So we soon started drifting apart. Also, I was a little annoyed by the fact that, despite my being in the business a lot longer than him, he soon became a much more popular figure than I was. It’s human to feel this way, no? Santa Claus never tried to rekindle our friendship, and neither did I. Frankly, I think it’s that wife of his that had a lot to do with all this business. Bloody Yoko.

Okay, back on topic. As far as entering people’s houses goes, you cannot begin to imagine all the things I’ve seen and experienced in my years on the job. You see this? This is not a scar from running through a rosebush, no; this is a shotgun pellet I got for all my troubles from a farmer down in Alabama last year. And this? A woman in Brixton tried to stab me. She said I reminded her of her ex-husband.

It is a very depressing time. As days go by and Easter inches ever so closer, I gradually start retreating into my study. By mid-April, I only leave my room to go the bathroom. I have food brought in. It’s a terrible, terrible time… <stares off into the distance>

And so, if your adrenaline levels are so high for so long a time, you plummet into an even deeper pit of despair when it’s all over. So let me tell you, I could be doing something else for £34,000 a year. I sure could.

You know what I also don’t like? I despise the fact that, throughout the world, they’ve turned my body and my person into a chocolate figure. And the fact that I don’t collect any royalties from all these chocolate companies is not the major issue here, but rather the… it’s the morbidity of the whole situation.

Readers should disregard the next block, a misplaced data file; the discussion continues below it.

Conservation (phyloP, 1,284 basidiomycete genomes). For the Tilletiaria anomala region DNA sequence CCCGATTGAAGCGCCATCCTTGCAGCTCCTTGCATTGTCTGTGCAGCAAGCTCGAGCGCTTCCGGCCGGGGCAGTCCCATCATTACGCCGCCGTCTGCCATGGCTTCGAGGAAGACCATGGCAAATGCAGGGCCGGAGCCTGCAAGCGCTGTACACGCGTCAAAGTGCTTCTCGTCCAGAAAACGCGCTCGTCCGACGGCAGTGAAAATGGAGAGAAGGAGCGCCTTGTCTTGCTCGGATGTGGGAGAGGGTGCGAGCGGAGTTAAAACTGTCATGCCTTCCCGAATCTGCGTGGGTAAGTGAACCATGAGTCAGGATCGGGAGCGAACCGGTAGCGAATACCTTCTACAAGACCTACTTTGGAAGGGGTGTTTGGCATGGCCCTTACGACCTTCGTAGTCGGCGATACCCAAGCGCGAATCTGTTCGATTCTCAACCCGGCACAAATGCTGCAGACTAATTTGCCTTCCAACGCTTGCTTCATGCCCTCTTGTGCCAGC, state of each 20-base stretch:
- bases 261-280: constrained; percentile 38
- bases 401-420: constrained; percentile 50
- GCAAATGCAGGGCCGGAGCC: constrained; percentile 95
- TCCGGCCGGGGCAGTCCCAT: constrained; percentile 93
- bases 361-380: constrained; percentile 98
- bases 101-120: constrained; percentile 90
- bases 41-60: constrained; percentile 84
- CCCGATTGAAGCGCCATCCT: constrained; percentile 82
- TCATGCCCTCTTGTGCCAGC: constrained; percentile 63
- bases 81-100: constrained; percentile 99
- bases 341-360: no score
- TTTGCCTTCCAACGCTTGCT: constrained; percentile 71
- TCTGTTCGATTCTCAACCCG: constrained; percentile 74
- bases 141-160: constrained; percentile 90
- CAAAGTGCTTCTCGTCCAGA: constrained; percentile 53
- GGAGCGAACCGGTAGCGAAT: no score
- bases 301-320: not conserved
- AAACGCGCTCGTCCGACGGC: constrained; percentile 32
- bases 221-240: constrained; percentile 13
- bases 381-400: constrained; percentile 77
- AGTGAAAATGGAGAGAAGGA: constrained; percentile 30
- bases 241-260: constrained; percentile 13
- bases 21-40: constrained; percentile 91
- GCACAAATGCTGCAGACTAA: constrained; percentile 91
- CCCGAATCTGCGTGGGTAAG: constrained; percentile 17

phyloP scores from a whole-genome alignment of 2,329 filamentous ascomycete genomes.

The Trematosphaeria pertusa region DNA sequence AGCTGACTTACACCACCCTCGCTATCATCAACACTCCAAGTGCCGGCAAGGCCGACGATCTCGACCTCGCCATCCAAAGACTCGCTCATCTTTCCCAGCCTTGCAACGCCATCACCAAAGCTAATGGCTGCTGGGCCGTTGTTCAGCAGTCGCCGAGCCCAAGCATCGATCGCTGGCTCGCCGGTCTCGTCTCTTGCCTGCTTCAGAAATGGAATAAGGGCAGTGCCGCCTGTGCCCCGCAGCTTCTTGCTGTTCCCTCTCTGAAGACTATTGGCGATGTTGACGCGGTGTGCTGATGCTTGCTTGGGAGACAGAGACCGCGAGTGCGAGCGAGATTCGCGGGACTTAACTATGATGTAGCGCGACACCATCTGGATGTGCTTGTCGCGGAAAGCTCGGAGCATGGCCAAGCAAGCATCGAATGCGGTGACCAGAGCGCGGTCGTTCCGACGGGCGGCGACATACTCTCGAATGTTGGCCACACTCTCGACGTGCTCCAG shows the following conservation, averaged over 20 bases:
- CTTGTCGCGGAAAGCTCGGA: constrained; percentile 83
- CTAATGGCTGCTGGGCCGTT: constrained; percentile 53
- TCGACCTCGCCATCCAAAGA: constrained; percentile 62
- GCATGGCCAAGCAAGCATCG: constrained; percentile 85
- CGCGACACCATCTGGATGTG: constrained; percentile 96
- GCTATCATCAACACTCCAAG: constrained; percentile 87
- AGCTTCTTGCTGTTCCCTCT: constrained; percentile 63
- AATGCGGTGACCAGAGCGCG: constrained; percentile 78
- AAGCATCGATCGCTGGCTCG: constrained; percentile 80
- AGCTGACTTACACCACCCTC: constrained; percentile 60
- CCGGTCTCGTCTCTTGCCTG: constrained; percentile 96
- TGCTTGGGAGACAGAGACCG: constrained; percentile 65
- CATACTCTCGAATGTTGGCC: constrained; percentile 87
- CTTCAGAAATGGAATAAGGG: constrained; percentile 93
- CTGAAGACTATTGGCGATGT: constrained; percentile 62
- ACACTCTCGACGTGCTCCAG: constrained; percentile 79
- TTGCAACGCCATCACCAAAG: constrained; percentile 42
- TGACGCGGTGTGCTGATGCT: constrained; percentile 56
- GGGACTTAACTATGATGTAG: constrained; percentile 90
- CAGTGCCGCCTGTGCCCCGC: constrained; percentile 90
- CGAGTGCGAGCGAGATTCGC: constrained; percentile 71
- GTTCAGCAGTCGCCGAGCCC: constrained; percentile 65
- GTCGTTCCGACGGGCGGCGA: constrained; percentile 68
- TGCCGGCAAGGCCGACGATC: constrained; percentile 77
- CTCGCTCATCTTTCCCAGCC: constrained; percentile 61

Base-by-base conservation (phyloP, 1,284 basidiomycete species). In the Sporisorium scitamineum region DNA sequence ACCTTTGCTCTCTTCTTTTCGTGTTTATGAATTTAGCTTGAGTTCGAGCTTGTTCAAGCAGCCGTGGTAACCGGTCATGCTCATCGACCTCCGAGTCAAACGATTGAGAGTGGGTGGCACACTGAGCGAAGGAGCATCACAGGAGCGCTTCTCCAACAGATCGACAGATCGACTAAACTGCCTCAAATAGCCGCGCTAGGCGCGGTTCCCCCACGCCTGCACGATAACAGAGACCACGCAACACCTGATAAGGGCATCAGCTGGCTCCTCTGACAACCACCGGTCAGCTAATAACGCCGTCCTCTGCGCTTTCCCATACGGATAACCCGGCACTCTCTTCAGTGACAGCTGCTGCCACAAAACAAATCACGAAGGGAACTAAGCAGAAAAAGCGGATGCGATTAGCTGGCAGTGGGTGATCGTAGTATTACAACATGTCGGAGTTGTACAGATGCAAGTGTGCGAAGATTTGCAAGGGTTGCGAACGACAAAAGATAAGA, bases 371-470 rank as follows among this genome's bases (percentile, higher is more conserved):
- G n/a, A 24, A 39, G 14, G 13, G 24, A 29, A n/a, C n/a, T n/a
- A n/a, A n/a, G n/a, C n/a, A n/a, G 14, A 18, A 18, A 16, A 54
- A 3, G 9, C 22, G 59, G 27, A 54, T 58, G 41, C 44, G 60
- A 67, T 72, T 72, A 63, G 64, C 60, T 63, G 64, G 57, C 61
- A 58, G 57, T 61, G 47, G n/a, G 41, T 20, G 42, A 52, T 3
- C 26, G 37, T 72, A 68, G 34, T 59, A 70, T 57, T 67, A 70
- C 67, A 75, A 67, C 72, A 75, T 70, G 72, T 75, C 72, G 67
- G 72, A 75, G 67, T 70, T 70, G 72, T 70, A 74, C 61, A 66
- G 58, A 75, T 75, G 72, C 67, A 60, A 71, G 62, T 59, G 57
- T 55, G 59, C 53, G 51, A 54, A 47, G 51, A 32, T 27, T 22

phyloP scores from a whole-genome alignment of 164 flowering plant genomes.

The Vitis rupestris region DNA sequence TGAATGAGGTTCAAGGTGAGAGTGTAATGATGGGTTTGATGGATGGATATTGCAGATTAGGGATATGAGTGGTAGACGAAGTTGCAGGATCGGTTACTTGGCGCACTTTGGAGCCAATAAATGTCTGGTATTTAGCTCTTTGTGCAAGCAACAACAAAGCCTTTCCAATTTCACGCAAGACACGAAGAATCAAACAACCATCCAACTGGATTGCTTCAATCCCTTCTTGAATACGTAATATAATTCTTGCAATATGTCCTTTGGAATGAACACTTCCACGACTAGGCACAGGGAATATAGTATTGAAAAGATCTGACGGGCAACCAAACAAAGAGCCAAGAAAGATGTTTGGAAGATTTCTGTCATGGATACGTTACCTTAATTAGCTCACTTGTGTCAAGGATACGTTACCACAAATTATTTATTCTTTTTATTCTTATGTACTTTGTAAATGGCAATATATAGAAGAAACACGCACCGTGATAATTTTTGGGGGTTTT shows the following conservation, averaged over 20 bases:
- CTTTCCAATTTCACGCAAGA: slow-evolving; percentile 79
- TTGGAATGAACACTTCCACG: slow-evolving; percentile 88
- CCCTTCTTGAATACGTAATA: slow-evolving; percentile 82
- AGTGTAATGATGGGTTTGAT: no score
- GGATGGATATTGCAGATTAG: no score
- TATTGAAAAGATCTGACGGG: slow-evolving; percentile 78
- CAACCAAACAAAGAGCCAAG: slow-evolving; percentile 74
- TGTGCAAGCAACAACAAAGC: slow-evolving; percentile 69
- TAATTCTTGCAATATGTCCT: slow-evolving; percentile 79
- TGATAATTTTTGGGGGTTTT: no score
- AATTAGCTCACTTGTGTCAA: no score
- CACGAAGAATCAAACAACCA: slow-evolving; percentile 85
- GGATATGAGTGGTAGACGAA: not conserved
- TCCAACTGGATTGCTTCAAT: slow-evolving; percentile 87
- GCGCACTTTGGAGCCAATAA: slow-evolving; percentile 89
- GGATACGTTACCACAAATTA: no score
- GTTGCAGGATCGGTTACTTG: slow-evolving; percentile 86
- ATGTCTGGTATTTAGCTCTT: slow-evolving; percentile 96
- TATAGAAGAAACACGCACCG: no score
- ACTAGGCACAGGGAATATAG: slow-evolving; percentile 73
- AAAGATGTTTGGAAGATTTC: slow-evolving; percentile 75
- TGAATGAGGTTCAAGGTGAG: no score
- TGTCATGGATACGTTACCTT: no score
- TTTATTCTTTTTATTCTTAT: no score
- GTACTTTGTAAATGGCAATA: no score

Imagine if your body, and very realistically, if I may add, was suddenly turned into a chocolate figurine and eaten by people all over the world. It’s sick to say the least, innit?

Anyway. <takes another puff of his Marlboro Red>

I would love to live a quiet and peaceful life. I hope to retire soon. I’m 335 years old. My body is bruised, cut, violated by the years and years of traversing hundreds of thousands of miles on foot. My mind and soul are damaged beyond repair, I’m afraid. But despite the low pay and the brutal nature of the job, I I’ll miss it. <puffs on his cigarette> I like to think I made a change, you know? It’s the old adage: If I made a positive difference in the life of at least one person, my life has not been in vain.

I like to think that. <stares off into the distance. prolonged silence.>

I’m sorry, but this interview is over. Thank you for taking the time to come out here, but now I need my rest. Olivia will see you out. Goodbye.

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Florence Hazel is a full-time writer with a Masters in English and Sociology. Florence believes that if a single person benefits in some way from her writing, be it physically, emotionally, mentally, or any other kind of –ally, her job was a job well done. She made it her goal to sell happiness and well-being as much as she does flowers and cards. To quote the song Florence starts obsessively humming when words get muddled at the end of an 8-hour workday, “One, two, three, my writing opts for clarity!”